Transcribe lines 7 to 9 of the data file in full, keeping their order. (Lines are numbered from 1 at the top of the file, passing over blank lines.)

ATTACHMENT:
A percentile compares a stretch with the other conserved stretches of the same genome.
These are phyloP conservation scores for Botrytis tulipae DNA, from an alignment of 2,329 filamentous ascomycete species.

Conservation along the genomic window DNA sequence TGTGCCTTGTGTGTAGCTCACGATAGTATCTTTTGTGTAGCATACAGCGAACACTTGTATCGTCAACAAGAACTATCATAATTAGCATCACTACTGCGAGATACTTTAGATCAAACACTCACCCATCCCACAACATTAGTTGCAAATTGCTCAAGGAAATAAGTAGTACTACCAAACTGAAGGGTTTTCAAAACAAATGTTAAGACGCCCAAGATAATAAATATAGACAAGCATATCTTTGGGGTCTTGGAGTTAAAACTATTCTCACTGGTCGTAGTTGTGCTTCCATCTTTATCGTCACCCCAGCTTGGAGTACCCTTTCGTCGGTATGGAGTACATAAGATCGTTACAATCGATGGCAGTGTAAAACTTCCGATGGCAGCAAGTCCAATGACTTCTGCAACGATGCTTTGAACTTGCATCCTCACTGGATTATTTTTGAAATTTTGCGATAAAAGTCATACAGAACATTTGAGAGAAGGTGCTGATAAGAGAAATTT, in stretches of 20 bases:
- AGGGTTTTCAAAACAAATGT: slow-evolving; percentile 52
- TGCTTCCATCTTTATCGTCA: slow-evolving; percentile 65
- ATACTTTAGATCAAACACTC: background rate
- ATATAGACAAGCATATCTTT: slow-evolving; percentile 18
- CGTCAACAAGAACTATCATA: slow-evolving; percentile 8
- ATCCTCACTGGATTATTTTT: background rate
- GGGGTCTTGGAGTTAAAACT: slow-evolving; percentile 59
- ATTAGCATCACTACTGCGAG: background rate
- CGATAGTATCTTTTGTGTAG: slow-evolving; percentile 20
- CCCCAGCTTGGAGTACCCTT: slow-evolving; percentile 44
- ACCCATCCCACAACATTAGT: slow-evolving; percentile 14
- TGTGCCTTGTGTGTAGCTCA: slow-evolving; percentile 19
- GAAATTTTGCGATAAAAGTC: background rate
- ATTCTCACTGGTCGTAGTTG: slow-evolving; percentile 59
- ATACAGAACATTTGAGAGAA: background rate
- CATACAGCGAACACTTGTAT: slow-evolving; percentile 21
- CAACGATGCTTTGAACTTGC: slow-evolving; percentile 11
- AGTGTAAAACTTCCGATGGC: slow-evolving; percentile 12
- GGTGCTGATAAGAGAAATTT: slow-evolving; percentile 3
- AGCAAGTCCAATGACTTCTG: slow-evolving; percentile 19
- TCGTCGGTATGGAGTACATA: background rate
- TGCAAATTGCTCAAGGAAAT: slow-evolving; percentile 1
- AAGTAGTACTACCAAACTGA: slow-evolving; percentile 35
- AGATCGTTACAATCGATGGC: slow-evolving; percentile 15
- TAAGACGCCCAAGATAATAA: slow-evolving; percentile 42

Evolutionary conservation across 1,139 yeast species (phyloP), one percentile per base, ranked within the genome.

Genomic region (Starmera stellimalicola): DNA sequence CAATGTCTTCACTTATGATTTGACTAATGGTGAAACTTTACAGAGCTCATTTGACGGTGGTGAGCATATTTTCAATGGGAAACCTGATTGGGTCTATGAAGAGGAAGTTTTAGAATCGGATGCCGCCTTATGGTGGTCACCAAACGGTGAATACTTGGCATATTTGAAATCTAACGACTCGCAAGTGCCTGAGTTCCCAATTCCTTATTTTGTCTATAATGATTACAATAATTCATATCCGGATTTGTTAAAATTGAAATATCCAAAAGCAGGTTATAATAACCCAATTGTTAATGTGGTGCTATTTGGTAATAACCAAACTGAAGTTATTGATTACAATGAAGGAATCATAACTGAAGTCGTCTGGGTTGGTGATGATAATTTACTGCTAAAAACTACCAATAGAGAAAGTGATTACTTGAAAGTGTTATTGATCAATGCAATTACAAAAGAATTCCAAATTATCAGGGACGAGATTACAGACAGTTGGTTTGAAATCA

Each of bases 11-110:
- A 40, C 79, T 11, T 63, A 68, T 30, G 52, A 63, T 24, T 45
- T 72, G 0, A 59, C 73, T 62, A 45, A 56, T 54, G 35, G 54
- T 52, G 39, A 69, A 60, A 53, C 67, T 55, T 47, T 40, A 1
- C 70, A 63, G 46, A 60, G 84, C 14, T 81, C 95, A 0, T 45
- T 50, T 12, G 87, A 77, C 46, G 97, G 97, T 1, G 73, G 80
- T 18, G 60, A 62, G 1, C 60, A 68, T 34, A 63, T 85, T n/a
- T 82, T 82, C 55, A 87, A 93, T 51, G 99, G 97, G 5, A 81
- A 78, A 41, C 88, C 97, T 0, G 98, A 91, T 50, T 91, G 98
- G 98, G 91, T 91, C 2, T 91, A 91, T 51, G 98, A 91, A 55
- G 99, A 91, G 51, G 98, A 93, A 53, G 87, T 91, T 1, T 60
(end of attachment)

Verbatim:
- ATATAGACAAGCATATCTTT: slow-evolving; percentile 18
- CGTCAACAAGAACTATCATA: slow-evolving; percentile 8
- ATCCTCACTGGATTATTTTT: background rate